The last thing you want to do is work with a lender who is inexperienced and didn’t know what questions to ask. It’s probably one of the biggest mistakes I see first time home buyers make. They pick the guy they connect with and get along with. I tell my clients to take experience into consideration. I’ll say, “yeah, this one lender may be taking a while to return your phone call… it’s because he’s working on your loan.”

The best way to qualify a lender is to work with a real estate agent who knows what they’re doing. They’ll refer you to the various people who can perform and get the sales process completed.

I see a lot of clients come to me and they’re searching Angie’s List and Yelp for referrals. Ok, that’s a trendy way to do it. You can also talk to friends who have gotten loans recently. But ultimately, your real estate agent does multiple transactions every day and throughout the year. You need to be listening to your agent. I would think twice about going to the Internet and searching for a referral. Find a good, professional real estate agent and you will get good referrals. That’s one of the reasons why you work with a real estate agent.

Q: You mentioned having your clients “double-app” with your preferred lender. Buyers will also find that the listing agent or seller will request the buyer to “double app” with their preferred lender before the offer is accepted. What does it mean to “double app” and what does it entail?

ELIZABETH: What this means is that the borrower is asked to go through the loan application process with a back-up lender. The reason real estate professionals ask buyers to do this is because it gives the real estate agent or seller that much more confidence that the loan is going to go through.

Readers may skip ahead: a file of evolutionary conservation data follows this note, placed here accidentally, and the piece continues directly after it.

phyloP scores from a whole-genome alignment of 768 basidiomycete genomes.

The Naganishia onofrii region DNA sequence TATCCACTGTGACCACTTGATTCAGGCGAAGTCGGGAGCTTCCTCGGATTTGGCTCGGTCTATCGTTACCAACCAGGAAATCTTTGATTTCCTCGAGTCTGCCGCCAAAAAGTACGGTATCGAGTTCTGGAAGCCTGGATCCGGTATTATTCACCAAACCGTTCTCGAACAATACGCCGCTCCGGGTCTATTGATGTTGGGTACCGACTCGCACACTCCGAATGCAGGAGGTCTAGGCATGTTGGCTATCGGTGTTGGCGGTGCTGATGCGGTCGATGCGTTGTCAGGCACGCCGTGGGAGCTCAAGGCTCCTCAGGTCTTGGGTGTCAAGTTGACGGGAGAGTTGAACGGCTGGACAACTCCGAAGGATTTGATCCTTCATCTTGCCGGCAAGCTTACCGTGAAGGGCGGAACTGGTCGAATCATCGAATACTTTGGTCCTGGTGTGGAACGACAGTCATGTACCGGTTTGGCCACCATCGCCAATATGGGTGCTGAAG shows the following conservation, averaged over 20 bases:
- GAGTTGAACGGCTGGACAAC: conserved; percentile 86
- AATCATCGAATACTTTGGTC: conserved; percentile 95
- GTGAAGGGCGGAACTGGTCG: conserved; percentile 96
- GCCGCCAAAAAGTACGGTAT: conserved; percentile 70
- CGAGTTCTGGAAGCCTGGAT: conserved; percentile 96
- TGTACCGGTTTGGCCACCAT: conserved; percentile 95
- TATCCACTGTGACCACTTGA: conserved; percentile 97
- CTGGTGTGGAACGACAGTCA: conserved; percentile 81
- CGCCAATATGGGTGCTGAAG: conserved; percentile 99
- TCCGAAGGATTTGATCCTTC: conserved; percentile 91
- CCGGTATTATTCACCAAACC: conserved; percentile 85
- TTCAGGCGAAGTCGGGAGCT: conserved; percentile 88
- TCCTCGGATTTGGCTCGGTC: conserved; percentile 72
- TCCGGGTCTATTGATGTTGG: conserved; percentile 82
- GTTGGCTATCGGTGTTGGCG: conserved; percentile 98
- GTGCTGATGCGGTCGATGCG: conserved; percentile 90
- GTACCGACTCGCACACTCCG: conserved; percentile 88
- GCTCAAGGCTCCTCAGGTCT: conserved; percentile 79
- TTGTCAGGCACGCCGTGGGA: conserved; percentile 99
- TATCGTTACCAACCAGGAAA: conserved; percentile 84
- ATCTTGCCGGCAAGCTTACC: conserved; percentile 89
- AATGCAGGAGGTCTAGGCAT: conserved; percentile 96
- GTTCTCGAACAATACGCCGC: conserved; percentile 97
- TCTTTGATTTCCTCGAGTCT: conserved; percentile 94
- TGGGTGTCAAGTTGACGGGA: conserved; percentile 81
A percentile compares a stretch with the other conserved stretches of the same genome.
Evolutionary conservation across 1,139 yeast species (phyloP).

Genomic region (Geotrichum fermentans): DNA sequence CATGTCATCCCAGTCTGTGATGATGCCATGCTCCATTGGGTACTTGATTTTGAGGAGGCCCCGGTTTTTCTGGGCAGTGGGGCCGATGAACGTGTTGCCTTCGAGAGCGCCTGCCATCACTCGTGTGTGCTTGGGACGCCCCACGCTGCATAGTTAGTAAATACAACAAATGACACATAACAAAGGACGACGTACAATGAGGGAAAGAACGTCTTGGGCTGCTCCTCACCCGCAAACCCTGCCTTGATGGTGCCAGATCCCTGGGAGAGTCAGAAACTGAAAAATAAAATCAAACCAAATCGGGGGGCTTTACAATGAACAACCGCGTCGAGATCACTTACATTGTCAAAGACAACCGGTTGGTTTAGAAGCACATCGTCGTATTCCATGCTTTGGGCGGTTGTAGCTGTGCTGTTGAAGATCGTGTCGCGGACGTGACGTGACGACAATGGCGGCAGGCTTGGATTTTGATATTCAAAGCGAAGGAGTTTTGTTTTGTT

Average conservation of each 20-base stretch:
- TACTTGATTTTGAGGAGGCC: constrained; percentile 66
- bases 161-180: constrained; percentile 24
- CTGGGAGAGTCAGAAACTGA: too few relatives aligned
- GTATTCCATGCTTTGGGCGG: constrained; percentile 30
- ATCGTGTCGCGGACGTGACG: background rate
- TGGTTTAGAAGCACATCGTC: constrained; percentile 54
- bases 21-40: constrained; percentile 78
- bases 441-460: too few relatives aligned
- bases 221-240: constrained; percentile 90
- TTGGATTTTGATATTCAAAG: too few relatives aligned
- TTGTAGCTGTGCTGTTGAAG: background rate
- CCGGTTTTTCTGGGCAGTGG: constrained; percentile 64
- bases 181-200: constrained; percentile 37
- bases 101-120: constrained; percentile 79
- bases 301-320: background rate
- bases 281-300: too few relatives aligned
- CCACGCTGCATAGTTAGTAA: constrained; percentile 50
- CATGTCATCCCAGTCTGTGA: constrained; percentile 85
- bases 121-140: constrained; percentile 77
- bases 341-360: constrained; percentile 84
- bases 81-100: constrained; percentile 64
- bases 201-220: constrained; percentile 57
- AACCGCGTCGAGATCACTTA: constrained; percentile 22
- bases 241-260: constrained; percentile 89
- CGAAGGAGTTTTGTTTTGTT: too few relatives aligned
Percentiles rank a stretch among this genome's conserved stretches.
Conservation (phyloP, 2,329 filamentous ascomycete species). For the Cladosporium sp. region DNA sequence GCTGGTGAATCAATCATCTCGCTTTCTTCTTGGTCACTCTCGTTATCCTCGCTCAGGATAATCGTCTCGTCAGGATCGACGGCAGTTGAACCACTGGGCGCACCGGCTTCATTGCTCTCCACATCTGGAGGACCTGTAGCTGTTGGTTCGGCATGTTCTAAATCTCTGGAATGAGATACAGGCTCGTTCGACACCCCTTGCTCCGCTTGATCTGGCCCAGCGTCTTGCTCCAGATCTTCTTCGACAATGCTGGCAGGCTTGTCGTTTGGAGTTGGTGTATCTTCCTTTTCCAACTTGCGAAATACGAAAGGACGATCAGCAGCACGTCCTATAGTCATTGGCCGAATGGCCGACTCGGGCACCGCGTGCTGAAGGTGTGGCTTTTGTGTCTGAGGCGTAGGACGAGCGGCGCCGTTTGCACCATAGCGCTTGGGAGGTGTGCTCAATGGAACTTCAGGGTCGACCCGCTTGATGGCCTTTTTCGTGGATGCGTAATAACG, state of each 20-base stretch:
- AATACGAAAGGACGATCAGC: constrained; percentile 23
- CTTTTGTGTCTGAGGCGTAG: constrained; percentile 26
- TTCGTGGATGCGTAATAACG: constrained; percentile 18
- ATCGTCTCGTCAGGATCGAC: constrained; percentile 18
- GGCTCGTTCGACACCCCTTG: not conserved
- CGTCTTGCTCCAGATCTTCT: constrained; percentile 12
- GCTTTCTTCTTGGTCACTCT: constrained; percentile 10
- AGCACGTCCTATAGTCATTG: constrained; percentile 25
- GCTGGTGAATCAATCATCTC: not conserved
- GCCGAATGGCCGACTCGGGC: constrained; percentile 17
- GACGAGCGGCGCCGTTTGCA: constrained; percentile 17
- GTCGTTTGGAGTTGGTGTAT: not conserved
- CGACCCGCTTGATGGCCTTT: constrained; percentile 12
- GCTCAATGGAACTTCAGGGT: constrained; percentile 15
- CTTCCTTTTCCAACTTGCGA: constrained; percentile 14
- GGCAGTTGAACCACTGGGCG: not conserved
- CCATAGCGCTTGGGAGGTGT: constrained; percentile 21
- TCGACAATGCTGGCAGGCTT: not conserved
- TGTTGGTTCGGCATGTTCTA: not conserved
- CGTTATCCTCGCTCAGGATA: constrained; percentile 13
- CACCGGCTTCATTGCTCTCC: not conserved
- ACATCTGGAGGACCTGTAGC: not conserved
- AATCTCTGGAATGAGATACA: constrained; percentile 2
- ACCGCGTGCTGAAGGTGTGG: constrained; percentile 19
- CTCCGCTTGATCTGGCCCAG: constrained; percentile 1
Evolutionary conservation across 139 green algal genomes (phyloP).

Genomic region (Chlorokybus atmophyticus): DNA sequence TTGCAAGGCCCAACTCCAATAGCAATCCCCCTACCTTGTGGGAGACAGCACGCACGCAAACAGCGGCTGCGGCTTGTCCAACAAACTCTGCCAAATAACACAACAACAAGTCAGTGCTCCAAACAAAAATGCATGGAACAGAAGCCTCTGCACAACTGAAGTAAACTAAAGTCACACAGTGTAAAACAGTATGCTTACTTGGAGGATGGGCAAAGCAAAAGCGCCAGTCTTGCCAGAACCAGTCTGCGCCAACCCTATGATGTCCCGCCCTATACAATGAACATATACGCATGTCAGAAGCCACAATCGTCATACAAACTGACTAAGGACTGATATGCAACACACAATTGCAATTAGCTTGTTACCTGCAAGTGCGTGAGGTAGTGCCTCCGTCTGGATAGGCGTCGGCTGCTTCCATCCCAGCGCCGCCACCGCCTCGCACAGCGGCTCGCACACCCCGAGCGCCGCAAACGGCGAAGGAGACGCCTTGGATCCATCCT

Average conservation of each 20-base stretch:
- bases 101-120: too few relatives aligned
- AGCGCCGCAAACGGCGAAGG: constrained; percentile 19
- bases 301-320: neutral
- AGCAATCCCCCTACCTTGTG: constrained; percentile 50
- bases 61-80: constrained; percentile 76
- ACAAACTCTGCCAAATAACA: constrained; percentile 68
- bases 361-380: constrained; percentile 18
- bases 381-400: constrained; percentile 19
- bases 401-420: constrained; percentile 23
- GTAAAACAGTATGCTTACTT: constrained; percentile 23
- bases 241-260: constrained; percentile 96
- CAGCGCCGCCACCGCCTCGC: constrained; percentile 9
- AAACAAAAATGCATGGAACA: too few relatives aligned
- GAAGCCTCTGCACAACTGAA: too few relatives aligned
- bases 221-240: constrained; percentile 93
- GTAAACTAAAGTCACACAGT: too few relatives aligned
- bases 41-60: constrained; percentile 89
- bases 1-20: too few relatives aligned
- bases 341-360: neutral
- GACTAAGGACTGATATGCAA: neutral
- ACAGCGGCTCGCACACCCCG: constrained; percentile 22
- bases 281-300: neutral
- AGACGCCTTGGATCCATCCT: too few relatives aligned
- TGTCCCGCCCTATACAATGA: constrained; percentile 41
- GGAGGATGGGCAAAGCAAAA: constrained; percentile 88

Some buyers don’t want to go through the hassle of going through the loan application process all over again. I like to explain that it’s not going to be a negative hit on your credit and you’ve already got your financial paperwork together from the first approval. It’s a matter of emailing your paperwork over. You can even just ask your original lender to forward the loan package to another lender. This is a common request and they do it all the time, so don’t worry about hurting their feelings.

Other times, buyers feel loyal to their banker or they feel they have to go with the first lender they apply through. However, it’s common to shop around. The lenders that I work with will often tell clients to get a second opinion because that gives the buyer that much more confidence they’re getting the best rate. It’s common and it’s a general practice in this industry. And most importantly, it’s in the buyer’s best interest because a second application serves the buyer if the first lender doesn’t perform. Which unfortunately happens all the time. I can’t tell you how many times buyers have almost lost out on a home because their lender of choice wasn’t able to close. If you lose out you are back to square one. I always recommend my clients double app with my preferred lender. This is advice that any experienced agent will give you.

Q: What if a lender pre-approves a buyer for an amount with a monthly payment higher than he is comfortable with or can actually pay? Does this mean the lender made a mistake?

ELIZABETH: It happens a lot and it means you are a really qualified buyer who has good income and credit! The lender did not make a mistake.

The lender may approve a buyer for 1/3 more than the buyer is comfortable paying. That simply shows the highest level the buyer is qualified for. Generally in this situation, the lender’s going to work with the buyer to see what they’re comfortable with and see the monthly costs, including property taxes and insurance.